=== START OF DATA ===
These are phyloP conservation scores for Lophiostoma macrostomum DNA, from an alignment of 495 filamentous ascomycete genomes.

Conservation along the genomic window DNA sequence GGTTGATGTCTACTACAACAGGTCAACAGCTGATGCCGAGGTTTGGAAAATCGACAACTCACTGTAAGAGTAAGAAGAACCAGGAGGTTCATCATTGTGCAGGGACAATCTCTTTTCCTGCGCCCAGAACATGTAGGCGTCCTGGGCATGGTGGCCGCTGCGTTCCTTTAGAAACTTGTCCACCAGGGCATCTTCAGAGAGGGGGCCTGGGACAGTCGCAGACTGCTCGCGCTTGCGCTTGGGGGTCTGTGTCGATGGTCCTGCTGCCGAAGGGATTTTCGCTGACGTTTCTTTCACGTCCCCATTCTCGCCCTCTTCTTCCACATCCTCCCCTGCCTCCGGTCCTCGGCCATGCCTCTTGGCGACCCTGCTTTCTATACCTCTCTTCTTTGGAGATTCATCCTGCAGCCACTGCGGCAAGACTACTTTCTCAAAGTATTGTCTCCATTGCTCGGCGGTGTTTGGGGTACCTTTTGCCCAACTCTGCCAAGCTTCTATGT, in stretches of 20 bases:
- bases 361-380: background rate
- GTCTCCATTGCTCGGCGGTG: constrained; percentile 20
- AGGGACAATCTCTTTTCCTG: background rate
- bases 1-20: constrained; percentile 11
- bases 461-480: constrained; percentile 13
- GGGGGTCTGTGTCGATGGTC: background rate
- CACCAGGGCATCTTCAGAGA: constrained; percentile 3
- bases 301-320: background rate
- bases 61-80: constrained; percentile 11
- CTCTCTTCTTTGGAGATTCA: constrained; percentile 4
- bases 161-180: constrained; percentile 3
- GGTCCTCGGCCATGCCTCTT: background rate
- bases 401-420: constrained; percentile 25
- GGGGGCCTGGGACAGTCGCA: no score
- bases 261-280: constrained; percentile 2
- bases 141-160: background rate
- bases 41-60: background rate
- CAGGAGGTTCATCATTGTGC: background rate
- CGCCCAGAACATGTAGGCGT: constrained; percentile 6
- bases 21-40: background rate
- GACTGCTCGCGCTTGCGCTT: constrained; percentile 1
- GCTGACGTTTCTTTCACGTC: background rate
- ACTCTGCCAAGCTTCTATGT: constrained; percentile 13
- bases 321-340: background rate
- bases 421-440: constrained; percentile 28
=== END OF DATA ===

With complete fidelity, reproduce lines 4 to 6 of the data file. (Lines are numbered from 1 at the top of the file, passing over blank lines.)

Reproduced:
- GTCTCCATTGCTCGGCGGTG: constrained; percentile 20
- AGGGACAATCTCTTTTCCTG: background rate
- bases 1-20: constrained; percentile 11